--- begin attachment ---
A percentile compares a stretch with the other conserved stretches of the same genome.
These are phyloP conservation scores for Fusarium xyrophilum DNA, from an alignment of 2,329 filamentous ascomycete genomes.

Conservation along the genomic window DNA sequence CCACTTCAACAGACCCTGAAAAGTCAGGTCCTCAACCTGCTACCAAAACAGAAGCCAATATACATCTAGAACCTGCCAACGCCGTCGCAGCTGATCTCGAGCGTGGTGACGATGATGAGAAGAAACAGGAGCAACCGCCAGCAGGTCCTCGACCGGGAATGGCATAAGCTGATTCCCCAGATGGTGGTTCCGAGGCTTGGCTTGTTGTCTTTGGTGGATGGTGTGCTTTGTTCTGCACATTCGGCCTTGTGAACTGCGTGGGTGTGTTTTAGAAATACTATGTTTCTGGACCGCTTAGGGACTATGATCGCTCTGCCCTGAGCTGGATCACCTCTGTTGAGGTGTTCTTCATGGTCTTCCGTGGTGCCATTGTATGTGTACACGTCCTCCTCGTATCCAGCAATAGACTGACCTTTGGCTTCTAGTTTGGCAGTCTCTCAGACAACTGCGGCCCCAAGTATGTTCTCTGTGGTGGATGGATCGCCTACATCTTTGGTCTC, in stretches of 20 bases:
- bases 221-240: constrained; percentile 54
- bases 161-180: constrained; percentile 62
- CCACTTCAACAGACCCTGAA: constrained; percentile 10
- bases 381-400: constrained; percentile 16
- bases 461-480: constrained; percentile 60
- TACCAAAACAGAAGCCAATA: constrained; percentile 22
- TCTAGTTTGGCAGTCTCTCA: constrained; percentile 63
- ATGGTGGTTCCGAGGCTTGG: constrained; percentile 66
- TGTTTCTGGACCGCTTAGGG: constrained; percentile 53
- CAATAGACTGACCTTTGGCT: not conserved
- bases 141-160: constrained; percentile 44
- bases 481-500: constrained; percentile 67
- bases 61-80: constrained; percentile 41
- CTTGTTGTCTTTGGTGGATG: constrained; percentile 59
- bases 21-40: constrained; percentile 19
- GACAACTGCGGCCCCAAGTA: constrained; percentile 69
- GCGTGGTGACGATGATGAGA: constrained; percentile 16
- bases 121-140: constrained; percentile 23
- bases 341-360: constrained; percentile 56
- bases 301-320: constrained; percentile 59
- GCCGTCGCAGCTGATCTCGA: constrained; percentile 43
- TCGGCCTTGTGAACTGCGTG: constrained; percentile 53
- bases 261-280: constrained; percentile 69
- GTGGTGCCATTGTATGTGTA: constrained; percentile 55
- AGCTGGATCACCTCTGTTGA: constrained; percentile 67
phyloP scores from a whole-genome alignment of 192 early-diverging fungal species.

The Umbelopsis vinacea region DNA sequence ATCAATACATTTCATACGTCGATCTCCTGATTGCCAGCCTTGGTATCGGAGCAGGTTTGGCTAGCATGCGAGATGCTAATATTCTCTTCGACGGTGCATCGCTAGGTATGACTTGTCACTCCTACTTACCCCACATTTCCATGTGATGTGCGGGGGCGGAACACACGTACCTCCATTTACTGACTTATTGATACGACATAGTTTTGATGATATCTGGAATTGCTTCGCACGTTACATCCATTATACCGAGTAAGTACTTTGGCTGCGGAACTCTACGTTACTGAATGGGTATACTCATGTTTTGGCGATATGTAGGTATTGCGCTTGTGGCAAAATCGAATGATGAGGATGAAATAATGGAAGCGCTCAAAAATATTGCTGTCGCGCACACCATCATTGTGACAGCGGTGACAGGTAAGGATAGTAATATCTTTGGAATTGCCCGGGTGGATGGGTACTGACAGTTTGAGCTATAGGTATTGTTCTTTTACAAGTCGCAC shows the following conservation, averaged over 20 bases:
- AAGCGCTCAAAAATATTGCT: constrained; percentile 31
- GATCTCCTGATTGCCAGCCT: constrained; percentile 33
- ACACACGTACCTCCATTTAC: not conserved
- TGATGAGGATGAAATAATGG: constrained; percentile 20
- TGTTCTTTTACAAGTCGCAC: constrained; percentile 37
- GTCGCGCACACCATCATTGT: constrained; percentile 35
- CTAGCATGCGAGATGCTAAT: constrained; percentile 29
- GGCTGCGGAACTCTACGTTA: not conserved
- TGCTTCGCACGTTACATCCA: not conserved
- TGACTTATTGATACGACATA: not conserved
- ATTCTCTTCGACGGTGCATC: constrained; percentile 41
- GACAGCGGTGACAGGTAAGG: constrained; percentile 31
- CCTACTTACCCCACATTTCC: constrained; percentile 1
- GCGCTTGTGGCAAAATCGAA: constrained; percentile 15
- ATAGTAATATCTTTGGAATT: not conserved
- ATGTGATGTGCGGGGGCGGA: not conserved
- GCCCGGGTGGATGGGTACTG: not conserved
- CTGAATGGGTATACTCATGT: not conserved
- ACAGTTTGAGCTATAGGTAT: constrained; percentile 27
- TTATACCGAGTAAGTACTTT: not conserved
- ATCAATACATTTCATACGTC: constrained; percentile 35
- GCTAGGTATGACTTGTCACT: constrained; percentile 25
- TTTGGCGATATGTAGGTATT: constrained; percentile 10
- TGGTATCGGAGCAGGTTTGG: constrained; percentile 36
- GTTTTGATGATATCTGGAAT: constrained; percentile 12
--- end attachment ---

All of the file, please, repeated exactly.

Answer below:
A percentile compares a stretch with the other conserved stretches of the same genome.
These are phyloP conservation scores for Fusarium xyrophilum DNA, from an alignment of 2,329 filamentous ascomycete genomes.

Conservation along the genomic window DNA sequence CCACTTCAACAGACCCTGAAAAGTCAGGTCCTCAACCTGCTACCAAAACAGAAGCCAATATACATCTAGAACCTGCCAACGCCGTCGCAGCTGATCTCGAGCGTGGTGACGATGATGAGAAGAAACAGGAGCAACCGCCAGCAGGTCCTCGACCGGGAATGGCATAAGCTGATTCCCCAGATGGTGGTTCCGAGGCTTGGCTTGTTGTCTTTGGTGGATGGTGTGCTTTGTTCTGCACATTCGGCCTTGTGAACTGCGTGGGTGTGTTTTAGAAATACTATGTTTCTGGACCGCTTAGGGACTATGATCGCTCTGCCCTGAGCTGGATCACCTCTGTTGAGGTGTTCTTCATGGTCTTCCGTGGTGCCATTGTATGTGTACACGTCCTCCTCGTATCCAGCAATAGACTGACCTTTGGCTTCTAGTTTGGCAGTCTCTCAGACAACTGCGGCCCCAAGTATGTTCTCTGTGGTGGATGGATCGCCTACATCTTTGGTCTC, in stretches of 20 bases:
- bases 221-240: constrained; percentile 54
- bases 161-180: constrained; percentile 62
- CCACTTCAACAGACCCTGAA: constrained; percentile 10
- bases 381-400: constrained; percentile 16
- bases 461-480: constrained; percentile 60
- TACCAAAACAGAAGCCAATA: constrained; percentile 22
- TCTAGTTTGGCAGTCTCTCA: constrained; percentile 63
- ATGGTGGTTCCGAGGCTTGG: constrained; percentile 66
- TGTTTCTGGACCGCTTAGGG: constrained; percentile 53
- CAATAGACTGACCTTTGGCT: not conserved
- bases 141-160: constrained; percentile 44
- bases 481-500: constrained; percentile 67
- bases 61-80: constrained; percentile 41
- CTTGTTGTCTTTGGTGGATG: constrained; percentile 59
- bases 21-40: constrained; percentile 19
- GACAACTGCGGCCCCAAGTA: constrained; percentile 69
- GCGTGGTGACGATGATGAGA: constrained; percentile 16
- bases 121-140: constrained; percentile 23
- bases 341-360: constrained; percentile 56
- bases 301-320: constrained; percentile 59
- GCCGTCGCAGCTGATCTCGA: constrained; percentile 43
- TCGGCCTTGTGAACTGCGTG: constrained; percentile 53
- bases 261-280: constrained; percentile 69
- GTGGTGCCATTGTATGTGTA: constrained; percentile 55
- AGCTGGATCACCTCTGTTGA: constrained; percentile 67
phyloP scores from a whole-genome alignment of 192 early-diverging fungal species.

The Umbelopsis vinacea region DNA sequence ATCAATACATTTCATACGTCGATCTCCTGATTGCCAGCCTTGGTATCGGAGCAGGTTTGGCTAGCATGCGAGATGCTAATATTCTCTTCGACGGTGCATCGCTAGGTATGACTTGTCACTCCTACTTACCCCACATTTCCATGTGATGTGCGGGGGCGGAACACACGTACCTCCATTTACTGACTTATTGATACGACATAGTTTTGATGATATCTGGAATTGCTTCGCACGTTACATCCATTATACCGAGTAAGTACTTTGGCTGCGGAACTCTACGTTACTGAATGGGTATACTCATGTTTTGGCGATATGTAGGTATTGCGCTTGTGGCAAAATCGAATGATGAGGATGAAATAATGGAAGCGCTCAAAAATATTGCTGTCGCGCACACCATCATTGTGACAGCGGTGACAGGTAAGGATAGTAATATCTTTGGAATTGCCCGGGTGGATGGGTACTGACAGTTTGAGCTATAGGTATTGTTCTTTTACAAGTCGCAC shows the following conservation, averaged over 20 bases:
- AAGCGCTCAAAAATATTGCT: constrained; percentile 31
- GATCTCCTGATTGCCAGCCT: constrained; percentile 33
- ACACACGTACCTCCATTTAC: not conserved
- TGATGAGGATGAAATAATGG: constrained; percentile 20
- TGTTCTTTTACAAGTCGCAC: constrained; percentile 37
- GTCGCGCACACCATCATTGT: constrained; percentile 35
- CTAGCATGCGAGATGCTAAT: constrained; percentile 29
- GGCTGCGGAACTCTACGTTA: not conserved
- TGCTTCGCACGTTACATCCA: not conserved
- TGACTTATTGATACGACATA: not conserved
- ATTCTCTTCGACGGTGCATC: constrained; percentile 41
- GACAGCGGTGACAGGTAAGG: constrained; percentile 31
- CCTACTTACCCCACATTTCC: constrained; percentile 1
- GCGCTTGTGGCAAAATCGAA: constrained; percentile 15
- ATAGTAATATCTTTGGAATT: not conserved
- ATGTGATGTGCGGGGGCGGA: not conserved
- GCCCGGGTGGATGGGTACTG: not conserved
- CTGAATGGGTATACTCATGT: not conserved
- ACAGTTTGAGCTATAGGTAT: constrained; percentile 27
- TTATACCGAGTAAGTACTTT: not conserved
- ATCAATACATTTCATACGTC: constrained; percentile 35
- GCTAGGTATGACTTGTCACT: constrained; percentile 25
- TTTGGCGATATGTAGGTATT: constrained; percentile 10
- TGGTATCGGAGCAGGTTTGG: constrained; percentile 36
- GTTTTGATGATATCTGGAAT: constrained; percentile 12